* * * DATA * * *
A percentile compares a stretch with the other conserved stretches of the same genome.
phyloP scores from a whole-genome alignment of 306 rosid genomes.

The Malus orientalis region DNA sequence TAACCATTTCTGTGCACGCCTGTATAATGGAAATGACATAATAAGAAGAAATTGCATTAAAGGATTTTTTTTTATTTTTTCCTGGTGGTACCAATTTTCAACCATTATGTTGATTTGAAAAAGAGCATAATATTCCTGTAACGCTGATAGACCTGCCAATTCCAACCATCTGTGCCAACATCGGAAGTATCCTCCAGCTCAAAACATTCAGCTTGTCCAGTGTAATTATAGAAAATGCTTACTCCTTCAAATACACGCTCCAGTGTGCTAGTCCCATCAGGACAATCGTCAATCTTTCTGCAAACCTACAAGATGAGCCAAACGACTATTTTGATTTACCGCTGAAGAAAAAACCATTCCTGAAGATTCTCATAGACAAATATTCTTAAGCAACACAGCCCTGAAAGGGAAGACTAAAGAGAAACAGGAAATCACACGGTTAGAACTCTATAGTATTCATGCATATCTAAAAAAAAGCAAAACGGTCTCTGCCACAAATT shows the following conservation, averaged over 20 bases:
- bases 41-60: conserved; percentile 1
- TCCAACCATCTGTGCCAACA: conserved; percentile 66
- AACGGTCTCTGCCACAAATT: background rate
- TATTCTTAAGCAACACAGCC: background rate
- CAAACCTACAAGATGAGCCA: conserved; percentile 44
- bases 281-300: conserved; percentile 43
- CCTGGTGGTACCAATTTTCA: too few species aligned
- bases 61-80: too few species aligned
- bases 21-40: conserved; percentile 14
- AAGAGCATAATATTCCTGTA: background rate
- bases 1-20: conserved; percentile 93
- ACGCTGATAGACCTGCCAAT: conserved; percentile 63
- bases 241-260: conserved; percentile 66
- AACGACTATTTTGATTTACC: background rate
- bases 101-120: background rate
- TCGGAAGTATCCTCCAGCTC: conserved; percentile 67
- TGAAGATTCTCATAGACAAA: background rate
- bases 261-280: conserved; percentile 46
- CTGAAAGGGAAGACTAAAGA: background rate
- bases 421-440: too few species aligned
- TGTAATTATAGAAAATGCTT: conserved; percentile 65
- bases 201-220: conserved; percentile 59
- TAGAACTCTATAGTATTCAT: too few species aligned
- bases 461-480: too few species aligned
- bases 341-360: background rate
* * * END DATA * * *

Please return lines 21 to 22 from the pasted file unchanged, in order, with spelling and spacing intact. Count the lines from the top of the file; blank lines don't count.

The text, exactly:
- bases 261-280: conserved; percentile 46
- CTGAAAGGGAAGACTAAAGA: background rate